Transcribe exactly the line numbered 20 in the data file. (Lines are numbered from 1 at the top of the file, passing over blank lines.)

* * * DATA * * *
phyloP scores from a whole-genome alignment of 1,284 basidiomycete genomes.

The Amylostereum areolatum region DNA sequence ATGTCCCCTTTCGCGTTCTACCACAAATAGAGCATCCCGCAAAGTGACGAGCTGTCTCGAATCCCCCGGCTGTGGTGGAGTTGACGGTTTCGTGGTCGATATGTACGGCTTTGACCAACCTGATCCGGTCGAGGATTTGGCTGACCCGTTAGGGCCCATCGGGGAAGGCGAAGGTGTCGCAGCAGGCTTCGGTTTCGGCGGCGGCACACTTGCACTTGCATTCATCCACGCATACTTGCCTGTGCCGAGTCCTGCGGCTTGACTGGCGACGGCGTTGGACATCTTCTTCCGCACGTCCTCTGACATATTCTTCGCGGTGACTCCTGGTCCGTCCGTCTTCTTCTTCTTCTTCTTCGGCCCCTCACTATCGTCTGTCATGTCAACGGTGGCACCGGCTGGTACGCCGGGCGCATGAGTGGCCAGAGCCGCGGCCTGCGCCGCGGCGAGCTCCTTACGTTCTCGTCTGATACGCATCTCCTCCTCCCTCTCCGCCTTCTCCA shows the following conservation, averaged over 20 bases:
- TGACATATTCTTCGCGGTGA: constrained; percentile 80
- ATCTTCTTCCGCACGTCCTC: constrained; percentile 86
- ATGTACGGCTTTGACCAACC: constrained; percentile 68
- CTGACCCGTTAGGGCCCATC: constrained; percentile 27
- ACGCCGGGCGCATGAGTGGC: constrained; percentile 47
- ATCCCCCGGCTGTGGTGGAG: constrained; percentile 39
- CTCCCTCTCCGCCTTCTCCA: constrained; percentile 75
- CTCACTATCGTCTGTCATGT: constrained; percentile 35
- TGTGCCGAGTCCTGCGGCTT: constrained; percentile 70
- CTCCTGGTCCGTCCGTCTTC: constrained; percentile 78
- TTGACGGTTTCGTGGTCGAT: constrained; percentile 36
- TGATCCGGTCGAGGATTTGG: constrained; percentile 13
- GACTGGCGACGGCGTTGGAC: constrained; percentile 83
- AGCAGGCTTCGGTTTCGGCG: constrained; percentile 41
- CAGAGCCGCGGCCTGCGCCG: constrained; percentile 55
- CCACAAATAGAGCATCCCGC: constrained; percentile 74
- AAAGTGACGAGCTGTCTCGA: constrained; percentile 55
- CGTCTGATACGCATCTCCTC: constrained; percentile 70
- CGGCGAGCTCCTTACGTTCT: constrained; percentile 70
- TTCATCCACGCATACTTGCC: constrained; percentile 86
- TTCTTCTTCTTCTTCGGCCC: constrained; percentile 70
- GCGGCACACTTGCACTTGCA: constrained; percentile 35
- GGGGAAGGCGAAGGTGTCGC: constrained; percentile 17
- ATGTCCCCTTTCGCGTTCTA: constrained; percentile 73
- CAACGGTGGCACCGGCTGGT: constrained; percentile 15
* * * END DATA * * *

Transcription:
- CGTCTGATACGCATCTCCTC: constrained; percentile 70